Chinese prisoner 'hanged himself'
A suspected Chinese drug dealer hanged himself in his prison cell over fears he faced 12 years away from his family in a Northern Ireland jail, a watchdog has found.
Binghua Li, who spoke little English, was also depressed and confused over the length of time it was taking for his case to go to trial, according to the official investigation into his death.
The 36-year-old had been on remand inside Maghaberry high-security jail in Co Antrim for nine months on drugs charges after being arrested with 47 other Chinese nationals in a major PSNI bust of cannabis factories in June 2008.
He had only been in the country for six months when he was detained.
Inside prison he had been treated for depression and had made emotional calls to his wife back in China expressing fears he faced a lengthy spell behind bars.
Prisoner Ombudsman Pauline McCabe, who investigated the circumstances of the death in custody in March last year, found that his mental state had deteriorated further two weeks prior to his suicide after a court appearance, when a decision on when his trial would start was delayed for at least another month.
During her probe, Mrs McCabe received a joint letter from 11 fellow Chinese prisoners claiming the time the police investigation was taking was a contributory factor in him taking his own life.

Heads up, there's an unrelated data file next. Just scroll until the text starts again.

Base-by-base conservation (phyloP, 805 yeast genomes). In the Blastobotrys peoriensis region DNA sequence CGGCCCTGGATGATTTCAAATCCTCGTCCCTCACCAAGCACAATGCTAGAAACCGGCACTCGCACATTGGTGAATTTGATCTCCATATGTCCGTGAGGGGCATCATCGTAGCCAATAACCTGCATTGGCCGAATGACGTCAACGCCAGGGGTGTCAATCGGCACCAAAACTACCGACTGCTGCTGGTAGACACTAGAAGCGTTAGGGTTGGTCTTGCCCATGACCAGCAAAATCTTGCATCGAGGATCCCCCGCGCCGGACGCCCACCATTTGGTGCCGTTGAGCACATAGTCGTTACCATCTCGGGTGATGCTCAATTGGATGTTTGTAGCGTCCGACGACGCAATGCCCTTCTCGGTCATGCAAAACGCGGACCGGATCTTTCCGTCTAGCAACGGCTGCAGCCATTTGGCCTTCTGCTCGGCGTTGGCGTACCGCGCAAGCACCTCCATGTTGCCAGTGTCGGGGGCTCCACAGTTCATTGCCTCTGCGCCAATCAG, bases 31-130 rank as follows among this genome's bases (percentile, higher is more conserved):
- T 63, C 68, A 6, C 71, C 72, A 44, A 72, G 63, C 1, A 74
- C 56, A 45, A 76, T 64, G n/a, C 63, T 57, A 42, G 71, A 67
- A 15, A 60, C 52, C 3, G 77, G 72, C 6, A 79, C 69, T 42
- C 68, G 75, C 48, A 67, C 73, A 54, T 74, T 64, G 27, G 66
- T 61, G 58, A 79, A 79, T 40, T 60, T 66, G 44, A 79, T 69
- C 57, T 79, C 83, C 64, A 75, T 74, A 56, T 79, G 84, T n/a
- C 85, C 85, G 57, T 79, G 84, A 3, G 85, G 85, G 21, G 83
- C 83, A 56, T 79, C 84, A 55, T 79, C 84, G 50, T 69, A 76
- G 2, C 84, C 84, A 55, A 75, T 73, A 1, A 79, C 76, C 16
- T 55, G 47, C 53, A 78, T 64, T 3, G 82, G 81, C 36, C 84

The ombudsman also found that Li, who had not taken his prescribed anti-depressants in the 24 hours before his death, was concerned about the consequences for himself and his family in China of not paying off £18,000 he had borrowed to get to Northern Ireland.
He wrote two notes in Mandarin prior to hanging himself - one to his family expressing "deep regret" at his circumstances and the other to the PSNI making clear that he alone was responsible for his death.
Justice Minister David Ford said three of the ombudsman's recommendations on improving the care of foreign prisoners and those with mental health issues have already been implemented, while the others are being addressed.